To illustrate, the sequence begins as follows: 0,1,1,2,3,5,8,13,21, and so on, ad infinitum. Add any two consecutive numbers and you will see that the following number is their sum, e.g. 0+1 = 1, 1+1=2, 1+2=3, etc. Of course, just as numbers are infinite, so is the Fibonacci sequence.

So why do we care about the Fibonacci sequence?

In order to explain that, I should tell you about another important discovery about the Fibonacci sequence. If you take any number in the sequence and divide it by the following, larger number, the quotient will always be 61.8%. Feel free to try it. Let's take, at random, 55 and 89. 55 / 89 = 61.8%. Or, again choosing at random, 144 and 233. 144 / 233 = 61.8%.

There are some interesting mathematical properties to the 61.8% figure. Let's take a number line from 0-100 and mark the point at 61.8:

Fibonacci SequenceNow let Line A represent the section of the number line from 0 to 61.8, and let Line B represent the entire number line, from 0 to 100. If you divide Line A by Line B, the quotient will be 61.8%.

Let's say that Line A now represents 0 to 61.8, and Line B represents 61.8 to 100:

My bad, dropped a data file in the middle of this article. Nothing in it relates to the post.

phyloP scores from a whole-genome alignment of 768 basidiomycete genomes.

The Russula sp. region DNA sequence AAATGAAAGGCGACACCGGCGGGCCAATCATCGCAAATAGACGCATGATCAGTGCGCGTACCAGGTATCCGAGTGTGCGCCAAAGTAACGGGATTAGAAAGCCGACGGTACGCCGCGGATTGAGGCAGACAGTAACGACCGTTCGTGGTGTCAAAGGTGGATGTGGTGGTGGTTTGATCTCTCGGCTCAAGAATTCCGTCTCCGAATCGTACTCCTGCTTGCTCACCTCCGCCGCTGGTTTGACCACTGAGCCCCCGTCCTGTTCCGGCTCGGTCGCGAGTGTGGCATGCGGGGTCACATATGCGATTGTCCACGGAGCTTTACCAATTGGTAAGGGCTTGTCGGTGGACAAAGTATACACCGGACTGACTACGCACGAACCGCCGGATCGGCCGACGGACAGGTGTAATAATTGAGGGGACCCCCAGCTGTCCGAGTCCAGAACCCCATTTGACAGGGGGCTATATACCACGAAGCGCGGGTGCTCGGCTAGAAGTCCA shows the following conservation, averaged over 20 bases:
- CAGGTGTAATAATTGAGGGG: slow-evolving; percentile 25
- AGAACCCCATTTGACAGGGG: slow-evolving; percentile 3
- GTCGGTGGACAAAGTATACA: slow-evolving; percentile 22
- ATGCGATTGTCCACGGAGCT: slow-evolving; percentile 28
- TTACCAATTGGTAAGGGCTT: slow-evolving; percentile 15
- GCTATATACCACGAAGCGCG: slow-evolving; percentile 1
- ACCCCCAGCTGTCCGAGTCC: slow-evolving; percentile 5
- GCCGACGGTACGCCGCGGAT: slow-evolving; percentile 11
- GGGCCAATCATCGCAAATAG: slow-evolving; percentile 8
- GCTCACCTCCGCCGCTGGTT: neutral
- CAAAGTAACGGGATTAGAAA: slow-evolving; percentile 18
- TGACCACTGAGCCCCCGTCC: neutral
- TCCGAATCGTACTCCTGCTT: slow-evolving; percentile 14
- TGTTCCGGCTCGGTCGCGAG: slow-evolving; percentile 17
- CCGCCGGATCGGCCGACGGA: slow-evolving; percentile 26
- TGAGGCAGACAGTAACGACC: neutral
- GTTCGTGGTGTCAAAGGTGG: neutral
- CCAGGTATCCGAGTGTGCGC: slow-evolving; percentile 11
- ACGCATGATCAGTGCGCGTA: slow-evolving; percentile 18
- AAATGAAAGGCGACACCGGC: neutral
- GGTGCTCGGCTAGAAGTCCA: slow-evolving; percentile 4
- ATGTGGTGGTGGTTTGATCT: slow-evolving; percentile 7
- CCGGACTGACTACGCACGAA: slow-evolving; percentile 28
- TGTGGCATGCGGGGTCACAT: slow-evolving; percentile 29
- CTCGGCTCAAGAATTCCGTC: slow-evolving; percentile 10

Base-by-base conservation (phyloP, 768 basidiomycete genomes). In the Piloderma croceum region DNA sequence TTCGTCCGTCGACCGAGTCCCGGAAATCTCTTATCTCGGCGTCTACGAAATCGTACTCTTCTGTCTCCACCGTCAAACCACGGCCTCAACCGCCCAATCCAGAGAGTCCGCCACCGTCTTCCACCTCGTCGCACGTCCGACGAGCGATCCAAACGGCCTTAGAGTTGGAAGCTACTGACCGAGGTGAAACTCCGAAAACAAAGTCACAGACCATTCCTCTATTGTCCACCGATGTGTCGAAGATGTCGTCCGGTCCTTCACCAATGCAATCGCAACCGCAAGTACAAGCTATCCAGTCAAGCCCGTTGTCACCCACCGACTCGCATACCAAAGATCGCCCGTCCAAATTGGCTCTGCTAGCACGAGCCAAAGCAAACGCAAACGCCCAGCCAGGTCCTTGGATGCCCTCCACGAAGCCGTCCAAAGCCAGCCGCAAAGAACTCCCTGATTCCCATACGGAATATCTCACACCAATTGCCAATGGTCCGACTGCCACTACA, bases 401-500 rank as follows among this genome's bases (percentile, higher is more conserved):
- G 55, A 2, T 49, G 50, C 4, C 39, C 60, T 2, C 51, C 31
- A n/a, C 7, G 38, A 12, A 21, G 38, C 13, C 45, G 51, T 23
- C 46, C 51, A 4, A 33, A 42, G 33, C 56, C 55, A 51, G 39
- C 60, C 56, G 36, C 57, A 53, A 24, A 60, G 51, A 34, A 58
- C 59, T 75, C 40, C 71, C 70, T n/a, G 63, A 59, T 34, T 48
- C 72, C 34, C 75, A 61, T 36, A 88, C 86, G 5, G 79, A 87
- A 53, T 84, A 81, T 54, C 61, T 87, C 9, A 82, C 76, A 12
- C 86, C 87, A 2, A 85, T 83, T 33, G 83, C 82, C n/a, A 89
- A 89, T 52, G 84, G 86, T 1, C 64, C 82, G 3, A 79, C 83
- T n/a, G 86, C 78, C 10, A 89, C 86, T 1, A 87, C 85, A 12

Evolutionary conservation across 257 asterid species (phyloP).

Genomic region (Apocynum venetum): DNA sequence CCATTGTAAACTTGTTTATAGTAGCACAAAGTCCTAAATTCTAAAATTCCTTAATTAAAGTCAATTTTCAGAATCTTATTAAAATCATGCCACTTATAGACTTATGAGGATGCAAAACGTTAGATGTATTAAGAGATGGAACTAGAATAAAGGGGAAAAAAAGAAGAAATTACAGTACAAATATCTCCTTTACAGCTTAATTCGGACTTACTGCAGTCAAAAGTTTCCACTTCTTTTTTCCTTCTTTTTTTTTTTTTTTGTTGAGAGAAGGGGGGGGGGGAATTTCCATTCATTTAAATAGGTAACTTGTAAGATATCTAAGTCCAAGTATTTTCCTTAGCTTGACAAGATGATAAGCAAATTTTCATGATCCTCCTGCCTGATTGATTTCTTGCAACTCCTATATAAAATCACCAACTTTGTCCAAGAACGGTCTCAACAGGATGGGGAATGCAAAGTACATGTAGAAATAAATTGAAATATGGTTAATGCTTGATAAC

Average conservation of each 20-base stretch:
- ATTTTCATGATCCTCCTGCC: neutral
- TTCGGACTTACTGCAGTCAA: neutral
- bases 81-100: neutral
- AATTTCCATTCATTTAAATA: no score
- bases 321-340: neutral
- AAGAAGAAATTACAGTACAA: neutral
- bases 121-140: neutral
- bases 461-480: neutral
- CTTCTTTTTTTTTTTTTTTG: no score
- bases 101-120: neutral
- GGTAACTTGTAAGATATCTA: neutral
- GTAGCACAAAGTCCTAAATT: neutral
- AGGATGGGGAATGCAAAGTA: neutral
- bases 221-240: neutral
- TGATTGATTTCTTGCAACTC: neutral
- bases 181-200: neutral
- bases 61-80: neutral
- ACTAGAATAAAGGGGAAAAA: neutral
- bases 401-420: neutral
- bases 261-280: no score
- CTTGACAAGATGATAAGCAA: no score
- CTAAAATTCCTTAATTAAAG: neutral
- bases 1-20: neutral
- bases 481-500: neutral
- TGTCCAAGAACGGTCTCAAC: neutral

Fibonacci Sequence

If you divide Line A (now the larger portion of the number line) by Line B (the shorter portion of the number line), the quotient will still remain 61.8%. The 61.8% figure (or 0.618) is a key Fibonacci number, also called the Golden Ratio.

The Fibonacci sequence is a component of our world, our ecosystem and life as we know it; it can be found in the makeup of galaxies and heavenly bodies, the breeding patterns of rabbits, or even in the petals of plant life.

There is another key Fibonacci figure, which is 38.2%. You will arrive at this figure by taking any number in the sequence and dividing it by the second number that follows it:

FIbonacci 38,2

If you divide any number in the sequence by the third number that follows it, you will get the third key Fibonacci number, which is 23.6%:

Fibonacci 23.6

Another important number is 50%. While not a Fibonacci number, this is a halfway mark that is psychologically important to human traders, who can easily recognize halves, or when a price has retraced to the halfway mark, for example.

Other important Fibonacci numbers commonly used include the square roots 78.6% and 88.6%:

Fibonacci Levels

In my trading, I use the following Fibonacci numbers as follows:

  1. When I see the price fall between the 50% - 61.8%, I consider this my entry zone.

  2. When I see the price hit the -23.6%, I consider this Target 1.

  3. When I see the price hit -61.8%, I consider this Target 2.